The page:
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Tanya for Shabbos, 2 Kislev, 5779 - November 10, 2018

Tanya
As Divided for a Regular Year

Tanya for 2 Kislev

1 Kislev, 5779 - November 9, 20183 Kislev, 5779 - November 11, 2018


Kuntres Acharon - Essay Four

[In the beginning, as the Midrash teaches, [1] G-d "created worlds and destroyed them."

The Kabbalah explains that this refers to spiritual worlds, Supernal Sefirot ("emanations"), that first existed in one state of being and then in another.

The Sefirot in the former state of being - called the World of Tohu (lit., "Chaos") - underwent a "breaking of the vessels."

The World of Tikkun (lit., "Order") was then built.

The Sefirot comprise orot ("lights") and kelim ("vessels") that contain these lights.

The crisis in the World of Tohu occurred because the orot were so intense that the kelim were incapable of containing them.

As a result of this breakage, sparks of holiness descended within the kelipot.

These sparks are to be found in the Worlds of Beriah, Yetzirah and Asiyah in general, but particularly within the physicality of our world. It is the task of the Jew to sift this materiality by using it properly, in order to extract and refine these sparks, thereby elevating them to their original source in the World of Tohu.

This elevation in turn elicits a mighty downflow of Divine energy from Tohu, and from even higher than that level.

(Certain Divine Names, whose respective Kabbalistic meanings are signified by Hebrew letter-combinations, are related to this process of beirurim, the extraction and refinement of the sparks of holiness.

Thus the Name known as Ba'n is the source of the fallen holy sparks; the Name Ma'h is the power that extracts and elevates them; while the Name Sa'g is the original source of the World of Tohu.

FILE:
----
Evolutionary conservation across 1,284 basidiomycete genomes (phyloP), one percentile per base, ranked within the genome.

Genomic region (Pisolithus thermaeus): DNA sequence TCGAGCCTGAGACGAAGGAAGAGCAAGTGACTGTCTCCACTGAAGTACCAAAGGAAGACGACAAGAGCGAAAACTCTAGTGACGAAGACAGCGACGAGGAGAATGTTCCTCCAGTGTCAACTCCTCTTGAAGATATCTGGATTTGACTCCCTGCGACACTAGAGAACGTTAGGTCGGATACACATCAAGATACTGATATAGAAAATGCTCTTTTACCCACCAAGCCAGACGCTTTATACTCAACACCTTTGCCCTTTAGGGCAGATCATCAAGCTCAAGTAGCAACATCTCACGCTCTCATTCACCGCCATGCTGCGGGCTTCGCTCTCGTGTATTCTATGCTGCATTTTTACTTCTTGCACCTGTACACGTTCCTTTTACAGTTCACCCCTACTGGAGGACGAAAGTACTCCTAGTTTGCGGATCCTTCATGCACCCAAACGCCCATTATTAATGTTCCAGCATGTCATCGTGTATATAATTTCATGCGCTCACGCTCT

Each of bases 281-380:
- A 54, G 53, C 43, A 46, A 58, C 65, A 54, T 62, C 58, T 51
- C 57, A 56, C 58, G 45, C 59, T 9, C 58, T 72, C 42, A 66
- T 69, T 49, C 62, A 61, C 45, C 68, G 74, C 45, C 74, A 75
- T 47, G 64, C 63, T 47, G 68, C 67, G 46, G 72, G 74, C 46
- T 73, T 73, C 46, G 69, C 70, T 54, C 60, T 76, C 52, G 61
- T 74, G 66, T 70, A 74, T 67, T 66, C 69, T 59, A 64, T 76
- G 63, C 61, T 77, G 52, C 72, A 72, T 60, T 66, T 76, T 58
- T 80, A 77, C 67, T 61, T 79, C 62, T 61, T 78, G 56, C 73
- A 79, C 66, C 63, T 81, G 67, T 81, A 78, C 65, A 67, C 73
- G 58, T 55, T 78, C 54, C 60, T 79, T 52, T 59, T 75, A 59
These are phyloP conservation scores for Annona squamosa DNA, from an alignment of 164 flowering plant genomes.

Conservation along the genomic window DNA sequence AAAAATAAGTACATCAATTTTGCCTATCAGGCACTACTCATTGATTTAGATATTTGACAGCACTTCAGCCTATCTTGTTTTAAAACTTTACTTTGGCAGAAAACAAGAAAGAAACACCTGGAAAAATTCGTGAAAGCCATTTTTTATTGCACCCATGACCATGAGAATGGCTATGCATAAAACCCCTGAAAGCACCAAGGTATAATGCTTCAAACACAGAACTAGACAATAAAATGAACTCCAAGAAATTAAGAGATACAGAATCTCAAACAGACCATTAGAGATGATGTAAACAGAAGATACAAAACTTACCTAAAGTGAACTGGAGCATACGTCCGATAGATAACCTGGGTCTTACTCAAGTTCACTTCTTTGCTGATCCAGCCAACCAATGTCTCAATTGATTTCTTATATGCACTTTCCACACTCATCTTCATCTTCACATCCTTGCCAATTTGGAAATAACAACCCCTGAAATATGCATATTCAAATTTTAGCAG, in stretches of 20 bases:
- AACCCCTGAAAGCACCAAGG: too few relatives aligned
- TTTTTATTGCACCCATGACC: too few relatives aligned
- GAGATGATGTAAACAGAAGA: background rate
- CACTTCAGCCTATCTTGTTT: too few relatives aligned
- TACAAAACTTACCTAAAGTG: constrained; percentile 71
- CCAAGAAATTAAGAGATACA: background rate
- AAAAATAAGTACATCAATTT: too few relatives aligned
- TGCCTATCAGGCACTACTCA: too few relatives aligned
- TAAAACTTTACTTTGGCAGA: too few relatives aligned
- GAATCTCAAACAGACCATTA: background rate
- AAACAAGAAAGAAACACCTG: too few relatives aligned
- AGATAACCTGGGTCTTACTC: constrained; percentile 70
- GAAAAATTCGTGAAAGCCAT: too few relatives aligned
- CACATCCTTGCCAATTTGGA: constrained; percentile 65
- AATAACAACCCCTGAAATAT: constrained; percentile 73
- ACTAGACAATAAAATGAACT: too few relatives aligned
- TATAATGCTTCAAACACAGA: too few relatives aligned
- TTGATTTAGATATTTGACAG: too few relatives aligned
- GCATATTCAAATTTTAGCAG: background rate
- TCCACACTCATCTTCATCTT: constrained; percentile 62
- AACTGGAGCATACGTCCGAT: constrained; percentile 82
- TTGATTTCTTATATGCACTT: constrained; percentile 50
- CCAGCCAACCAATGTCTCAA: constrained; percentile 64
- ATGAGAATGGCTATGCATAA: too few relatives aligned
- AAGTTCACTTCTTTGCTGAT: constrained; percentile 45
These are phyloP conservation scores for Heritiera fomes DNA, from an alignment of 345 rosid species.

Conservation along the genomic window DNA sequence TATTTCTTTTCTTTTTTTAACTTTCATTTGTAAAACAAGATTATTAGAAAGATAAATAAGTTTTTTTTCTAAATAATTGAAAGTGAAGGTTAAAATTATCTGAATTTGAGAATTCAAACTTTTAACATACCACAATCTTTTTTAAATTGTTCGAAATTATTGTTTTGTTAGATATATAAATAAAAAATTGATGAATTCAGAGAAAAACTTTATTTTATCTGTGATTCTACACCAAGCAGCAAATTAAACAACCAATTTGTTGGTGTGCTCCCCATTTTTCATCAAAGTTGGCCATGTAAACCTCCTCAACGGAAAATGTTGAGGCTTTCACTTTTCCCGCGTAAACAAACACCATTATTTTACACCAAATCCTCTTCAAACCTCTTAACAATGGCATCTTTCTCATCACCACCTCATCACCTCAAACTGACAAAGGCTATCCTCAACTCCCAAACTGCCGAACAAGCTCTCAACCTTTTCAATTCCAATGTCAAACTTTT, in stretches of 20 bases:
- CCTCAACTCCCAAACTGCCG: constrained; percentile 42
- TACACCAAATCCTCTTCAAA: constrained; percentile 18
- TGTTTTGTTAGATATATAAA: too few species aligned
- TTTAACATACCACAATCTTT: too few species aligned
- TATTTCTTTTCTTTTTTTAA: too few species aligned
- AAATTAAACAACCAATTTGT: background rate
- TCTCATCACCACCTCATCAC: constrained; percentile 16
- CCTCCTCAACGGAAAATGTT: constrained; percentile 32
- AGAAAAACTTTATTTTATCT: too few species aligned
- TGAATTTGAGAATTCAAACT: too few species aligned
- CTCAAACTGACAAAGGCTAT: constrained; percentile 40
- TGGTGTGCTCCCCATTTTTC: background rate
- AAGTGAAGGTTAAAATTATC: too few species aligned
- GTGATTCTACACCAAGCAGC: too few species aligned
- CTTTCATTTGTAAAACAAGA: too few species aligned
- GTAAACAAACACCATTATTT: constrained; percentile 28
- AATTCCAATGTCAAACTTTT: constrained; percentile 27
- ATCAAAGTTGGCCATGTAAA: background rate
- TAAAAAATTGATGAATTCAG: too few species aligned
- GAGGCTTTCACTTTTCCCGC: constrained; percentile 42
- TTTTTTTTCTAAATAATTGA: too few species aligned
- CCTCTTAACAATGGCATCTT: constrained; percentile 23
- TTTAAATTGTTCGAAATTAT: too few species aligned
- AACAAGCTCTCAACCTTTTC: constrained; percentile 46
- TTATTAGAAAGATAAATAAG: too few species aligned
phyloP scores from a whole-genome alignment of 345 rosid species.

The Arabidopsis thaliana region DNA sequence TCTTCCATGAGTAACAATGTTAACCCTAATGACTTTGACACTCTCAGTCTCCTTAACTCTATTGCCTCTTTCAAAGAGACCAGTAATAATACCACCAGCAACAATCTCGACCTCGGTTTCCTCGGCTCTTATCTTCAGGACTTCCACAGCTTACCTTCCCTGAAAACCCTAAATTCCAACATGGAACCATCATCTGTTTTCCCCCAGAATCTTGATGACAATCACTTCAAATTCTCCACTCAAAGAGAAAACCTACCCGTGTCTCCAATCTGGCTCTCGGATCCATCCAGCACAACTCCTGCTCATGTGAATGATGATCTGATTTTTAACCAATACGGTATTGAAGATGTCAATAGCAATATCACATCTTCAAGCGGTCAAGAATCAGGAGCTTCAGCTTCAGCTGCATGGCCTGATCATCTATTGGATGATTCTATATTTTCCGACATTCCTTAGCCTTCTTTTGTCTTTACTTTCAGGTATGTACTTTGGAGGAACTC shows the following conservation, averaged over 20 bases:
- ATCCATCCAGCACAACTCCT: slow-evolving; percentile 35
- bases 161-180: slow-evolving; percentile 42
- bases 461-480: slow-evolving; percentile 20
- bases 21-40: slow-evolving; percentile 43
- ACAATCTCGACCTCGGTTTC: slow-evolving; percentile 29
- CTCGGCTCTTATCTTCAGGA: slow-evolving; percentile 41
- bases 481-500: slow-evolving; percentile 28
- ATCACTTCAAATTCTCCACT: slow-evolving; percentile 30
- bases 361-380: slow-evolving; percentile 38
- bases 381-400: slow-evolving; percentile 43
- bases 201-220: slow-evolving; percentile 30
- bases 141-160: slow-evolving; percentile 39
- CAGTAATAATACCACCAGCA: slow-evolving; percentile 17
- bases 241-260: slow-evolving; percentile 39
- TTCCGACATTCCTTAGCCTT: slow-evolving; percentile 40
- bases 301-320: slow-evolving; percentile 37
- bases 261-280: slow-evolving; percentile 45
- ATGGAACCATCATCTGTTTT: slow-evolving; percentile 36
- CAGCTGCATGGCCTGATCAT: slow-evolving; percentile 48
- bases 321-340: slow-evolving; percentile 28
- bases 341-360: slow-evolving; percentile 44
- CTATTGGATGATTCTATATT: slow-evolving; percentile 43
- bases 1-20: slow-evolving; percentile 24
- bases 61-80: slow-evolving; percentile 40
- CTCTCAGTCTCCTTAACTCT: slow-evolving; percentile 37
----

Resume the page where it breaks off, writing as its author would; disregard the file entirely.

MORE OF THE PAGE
When the extraction and elevation of the sparks deriving from the Name Ba'n is accomplished through the Name Ma'h, a lofty degree of Divine illumination is drawn down from the Name Sa'g, and is vested within the "capacious vessels" of the World of Tikkun.)

This extraction is for the most part accomplished through the performance of action-oriented mitzvot involving physical objects which derive their life-force from kelipat nogah, and which house the sparks of Tohu.

Performing a mitzvah with such objects disencumbers the hidden sparks of their corporeal husk and elevates them.

The seeking out of sparks, however, can also be accomplished through the study of Torah, as well as through prayer.

In the present essay the Alter Rebbe will explain the statement of Pri Etz Chayim that nowadays this "extraction" is mainly effected through prayer.

For prayer is uniquely able to draw down an infinite degree of G-dliness; prayer alone can bring about changes within the world, healing the sick and causing rain to fall.

In order for such a degree of G-dliness to be called down, there must first be an arousal initiated from below, an expression of man's ardent desire to be the recipient of Divine benefactions.

And if these benefactions are to flow from an infinitely high source, the plea that requests them must surge from a correspondingly deep source - "with all one's might," from the infinite depths of one's soul.]

To understand the statement in Pri Etz Chayim, [2] that in the contemporary period the refinement [of the sparks of Tohu] is primarily effected by prayer,

[As explained above, the task of sifting the materiality of this world and salvaging its hidden holy sparks is the ongoing mission of Jews living as souls within bodies in this physical world.

This is accomplished either

  1. through the performance of the action-oriented mitzvot which entail the use of physical objects whose life-force derives from kelipat nogah;

  2. through the audibly-articulated study of Torah subjects that deal with physical matters;

  3. through prayer, a form of spiritual service through which the Divine soul influences and refines the animal soul (whose life-force derives from kelipat nogah) to the point that it can attain a love of G-d.

As stated above, Pri Etz Chayim teaches that in these latter generations the extraction and elevation of sparks is effected primarily through prayer.]

Even though Torah study is superior to prayer:

[Torah study is [3] "equivalent to them all," to all the mitzvot, and higher even than [4] "concentration in prayer."